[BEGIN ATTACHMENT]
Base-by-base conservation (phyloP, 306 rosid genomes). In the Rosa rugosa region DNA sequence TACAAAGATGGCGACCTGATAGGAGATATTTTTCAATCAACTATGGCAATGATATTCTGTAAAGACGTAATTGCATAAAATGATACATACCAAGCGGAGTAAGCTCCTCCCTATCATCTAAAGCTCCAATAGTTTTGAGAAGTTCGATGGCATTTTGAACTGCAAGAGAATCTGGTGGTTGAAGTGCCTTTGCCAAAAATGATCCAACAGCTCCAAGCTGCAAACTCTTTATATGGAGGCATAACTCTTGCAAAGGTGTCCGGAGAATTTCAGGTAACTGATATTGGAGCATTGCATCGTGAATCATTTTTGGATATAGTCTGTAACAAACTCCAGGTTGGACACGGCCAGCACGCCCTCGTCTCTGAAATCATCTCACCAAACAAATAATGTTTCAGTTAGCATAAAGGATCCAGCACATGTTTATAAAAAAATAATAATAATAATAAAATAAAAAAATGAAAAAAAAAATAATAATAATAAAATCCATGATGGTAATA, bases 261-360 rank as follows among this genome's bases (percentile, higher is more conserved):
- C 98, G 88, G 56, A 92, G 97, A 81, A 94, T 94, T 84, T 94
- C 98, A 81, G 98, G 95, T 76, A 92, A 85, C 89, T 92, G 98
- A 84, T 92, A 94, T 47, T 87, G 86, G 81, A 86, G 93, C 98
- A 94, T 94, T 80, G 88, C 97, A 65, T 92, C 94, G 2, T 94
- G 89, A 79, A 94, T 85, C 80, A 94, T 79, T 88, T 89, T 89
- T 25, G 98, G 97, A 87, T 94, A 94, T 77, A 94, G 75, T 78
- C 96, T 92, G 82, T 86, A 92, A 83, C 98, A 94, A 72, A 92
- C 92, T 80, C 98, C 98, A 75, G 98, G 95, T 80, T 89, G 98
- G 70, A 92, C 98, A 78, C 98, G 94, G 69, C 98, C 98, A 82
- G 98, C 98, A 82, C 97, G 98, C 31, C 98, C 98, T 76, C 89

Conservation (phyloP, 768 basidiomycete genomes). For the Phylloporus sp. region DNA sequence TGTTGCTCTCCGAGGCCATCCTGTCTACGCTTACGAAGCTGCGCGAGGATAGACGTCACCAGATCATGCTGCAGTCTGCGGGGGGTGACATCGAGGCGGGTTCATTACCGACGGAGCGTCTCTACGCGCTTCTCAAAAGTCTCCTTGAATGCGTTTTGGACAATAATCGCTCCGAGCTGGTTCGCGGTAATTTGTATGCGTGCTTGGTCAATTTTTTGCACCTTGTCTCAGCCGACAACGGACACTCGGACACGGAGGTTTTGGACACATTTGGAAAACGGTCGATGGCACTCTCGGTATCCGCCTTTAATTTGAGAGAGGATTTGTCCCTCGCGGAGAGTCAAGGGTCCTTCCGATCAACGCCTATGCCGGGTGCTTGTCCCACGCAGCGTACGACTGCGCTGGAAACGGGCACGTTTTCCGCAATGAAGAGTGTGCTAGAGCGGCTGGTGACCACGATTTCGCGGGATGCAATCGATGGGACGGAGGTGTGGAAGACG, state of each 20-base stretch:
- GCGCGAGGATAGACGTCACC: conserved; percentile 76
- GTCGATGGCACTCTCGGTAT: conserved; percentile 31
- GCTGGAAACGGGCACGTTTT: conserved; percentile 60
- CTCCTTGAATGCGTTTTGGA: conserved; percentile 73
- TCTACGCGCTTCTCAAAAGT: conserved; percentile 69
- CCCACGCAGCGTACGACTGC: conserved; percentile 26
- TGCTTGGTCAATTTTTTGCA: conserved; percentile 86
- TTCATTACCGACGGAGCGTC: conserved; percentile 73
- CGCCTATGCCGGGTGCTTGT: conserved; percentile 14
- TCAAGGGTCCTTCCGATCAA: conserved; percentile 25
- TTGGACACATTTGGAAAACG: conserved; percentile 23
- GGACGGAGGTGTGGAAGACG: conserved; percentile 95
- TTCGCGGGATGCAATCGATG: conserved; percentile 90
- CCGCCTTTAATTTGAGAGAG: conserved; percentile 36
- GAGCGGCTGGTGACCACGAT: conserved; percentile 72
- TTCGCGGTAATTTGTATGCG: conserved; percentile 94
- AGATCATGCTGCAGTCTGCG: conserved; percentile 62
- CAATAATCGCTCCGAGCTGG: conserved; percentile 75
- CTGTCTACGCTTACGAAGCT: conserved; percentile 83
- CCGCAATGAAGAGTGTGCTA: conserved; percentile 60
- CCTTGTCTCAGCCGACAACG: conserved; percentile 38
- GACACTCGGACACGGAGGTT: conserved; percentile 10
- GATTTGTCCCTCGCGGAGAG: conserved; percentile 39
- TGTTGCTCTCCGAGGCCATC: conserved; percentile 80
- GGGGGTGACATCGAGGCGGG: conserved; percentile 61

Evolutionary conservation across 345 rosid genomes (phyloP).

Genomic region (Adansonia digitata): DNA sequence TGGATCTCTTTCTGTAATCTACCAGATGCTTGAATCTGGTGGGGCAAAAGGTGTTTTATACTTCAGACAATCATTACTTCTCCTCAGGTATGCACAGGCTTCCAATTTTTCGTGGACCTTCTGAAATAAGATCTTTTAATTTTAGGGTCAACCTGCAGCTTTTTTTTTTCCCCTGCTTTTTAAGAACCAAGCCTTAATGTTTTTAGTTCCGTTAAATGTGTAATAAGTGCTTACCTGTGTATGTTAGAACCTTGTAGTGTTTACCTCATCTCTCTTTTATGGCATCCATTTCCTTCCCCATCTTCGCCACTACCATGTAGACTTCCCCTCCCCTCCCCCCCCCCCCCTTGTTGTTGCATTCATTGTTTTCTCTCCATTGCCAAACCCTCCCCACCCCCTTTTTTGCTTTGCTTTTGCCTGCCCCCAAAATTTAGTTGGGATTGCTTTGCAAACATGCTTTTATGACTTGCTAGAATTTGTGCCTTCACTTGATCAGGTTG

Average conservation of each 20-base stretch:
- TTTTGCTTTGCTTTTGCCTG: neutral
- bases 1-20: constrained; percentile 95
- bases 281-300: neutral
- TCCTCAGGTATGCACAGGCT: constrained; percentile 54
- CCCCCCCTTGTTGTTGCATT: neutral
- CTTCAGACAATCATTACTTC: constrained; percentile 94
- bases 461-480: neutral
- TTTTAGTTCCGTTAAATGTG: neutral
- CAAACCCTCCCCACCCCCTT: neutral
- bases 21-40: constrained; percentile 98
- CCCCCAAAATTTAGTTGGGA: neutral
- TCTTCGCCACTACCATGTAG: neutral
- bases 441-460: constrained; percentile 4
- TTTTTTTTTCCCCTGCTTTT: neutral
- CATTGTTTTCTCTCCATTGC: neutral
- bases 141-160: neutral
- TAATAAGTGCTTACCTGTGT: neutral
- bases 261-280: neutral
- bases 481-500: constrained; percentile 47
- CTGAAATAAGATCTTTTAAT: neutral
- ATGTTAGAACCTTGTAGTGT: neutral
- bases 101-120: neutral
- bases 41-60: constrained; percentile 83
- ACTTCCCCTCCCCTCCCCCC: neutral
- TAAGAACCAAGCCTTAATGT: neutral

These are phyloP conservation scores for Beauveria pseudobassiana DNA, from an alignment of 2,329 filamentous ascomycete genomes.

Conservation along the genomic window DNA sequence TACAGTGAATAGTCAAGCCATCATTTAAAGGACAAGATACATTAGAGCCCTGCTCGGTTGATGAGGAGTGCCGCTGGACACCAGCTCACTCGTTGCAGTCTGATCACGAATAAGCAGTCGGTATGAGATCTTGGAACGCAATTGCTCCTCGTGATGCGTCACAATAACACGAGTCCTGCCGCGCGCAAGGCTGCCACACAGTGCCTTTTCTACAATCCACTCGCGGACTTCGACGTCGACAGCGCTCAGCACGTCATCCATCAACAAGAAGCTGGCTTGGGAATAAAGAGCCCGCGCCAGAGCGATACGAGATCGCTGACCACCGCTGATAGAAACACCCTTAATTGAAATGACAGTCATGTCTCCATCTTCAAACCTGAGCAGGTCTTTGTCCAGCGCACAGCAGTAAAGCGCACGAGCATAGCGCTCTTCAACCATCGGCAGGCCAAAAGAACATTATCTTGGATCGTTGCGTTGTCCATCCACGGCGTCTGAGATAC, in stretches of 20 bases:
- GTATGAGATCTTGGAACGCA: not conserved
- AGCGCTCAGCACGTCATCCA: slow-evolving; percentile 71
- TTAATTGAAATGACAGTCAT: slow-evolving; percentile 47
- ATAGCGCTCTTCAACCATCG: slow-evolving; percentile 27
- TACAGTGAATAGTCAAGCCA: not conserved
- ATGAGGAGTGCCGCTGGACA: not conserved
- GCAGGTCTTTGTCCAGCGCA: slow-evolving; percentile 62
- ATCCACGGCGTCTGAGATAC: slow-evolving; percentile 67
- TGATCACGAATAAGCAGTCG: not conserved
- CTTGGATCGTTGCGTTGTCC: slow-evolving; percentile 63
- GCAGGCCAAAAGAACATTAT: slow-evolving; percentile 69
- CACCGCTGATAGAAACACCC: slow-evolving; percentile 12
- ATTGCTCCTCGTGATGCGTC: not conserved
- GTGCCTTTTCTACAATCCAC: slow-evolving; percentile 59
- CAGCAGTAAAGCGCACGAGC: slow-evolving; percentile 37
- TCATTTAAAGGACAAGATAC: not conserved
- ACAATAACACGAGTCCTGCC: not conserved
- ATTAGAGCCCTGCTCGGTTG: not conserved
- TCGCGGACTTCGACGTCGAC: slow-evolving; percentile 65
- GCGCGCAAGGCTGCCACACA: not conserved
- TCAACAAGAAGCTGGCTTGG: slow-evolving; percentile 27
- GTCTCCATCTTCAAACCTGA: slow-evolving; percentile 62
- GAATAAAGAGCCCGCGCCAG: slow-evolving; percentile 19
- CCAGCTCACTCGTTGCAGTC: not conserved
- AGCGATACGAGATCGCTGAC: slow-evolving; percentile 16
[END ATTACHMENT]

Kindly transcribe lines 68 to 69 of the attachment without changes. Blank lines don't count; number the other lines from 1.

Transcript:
- GTATGAGATCTTGGAACGCA: not conserved
- AGCGCTCAGCACGTCATCCA: slow-evolving; percentile 71